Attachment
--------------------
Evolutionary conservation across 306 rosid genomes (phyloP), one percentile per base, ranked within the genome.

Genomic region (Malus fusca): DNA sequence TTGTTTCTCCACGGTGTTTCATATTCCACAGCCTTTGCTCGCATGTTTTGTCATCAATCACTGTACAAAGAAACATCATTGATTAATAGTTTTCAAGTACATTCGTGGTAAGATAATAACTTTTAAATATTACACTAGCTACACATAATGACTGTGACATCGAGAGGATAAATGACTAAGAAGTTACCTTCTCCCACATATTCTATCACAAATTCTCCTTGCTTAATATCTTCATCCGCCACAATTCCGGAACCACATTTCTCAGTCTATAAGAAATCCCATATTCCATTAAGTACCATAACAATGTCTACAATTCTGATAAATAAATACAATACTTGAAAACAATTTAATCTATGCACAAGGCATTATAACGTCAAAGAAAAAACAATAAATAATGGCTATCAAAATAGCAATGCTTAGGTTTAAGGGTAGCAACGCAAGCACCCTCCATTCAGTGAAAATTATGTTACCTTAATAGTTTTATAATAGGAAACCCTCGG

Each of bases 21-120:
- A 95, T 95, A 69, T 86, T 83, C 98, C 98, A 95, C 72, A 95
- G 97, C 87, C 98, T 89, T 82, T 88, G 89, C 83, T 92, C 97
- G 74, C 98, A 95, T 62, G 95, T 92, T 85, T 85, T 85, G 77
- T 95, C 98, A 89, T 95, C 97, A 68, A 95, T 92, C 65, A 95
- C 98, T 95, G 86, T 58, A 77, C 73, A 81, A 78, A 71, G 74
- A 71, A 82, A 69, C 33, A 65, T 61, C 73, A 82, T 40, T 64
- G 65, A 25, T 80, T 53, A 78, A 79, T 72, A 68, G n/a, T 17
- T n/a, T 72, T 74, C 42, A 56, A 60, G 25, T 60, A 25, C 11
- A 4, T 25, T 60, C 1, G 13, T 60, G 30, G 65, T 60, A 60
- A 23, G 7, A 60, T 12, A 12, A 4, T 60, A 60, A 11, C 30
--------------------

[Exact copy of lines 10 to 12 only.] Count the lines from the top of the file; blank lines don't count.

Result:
- G 65, A 25, T 80, T 53, A 78, A 79, T 72, A 68, G n/a, T 17
- T n/a, T 72, T 74, C 42, A 56, A 60, G 25, T 60, A 25, C 11
- A 4, T 25, T 60, C 1, G 13, T 60, G 30, G 65, T 60, A 60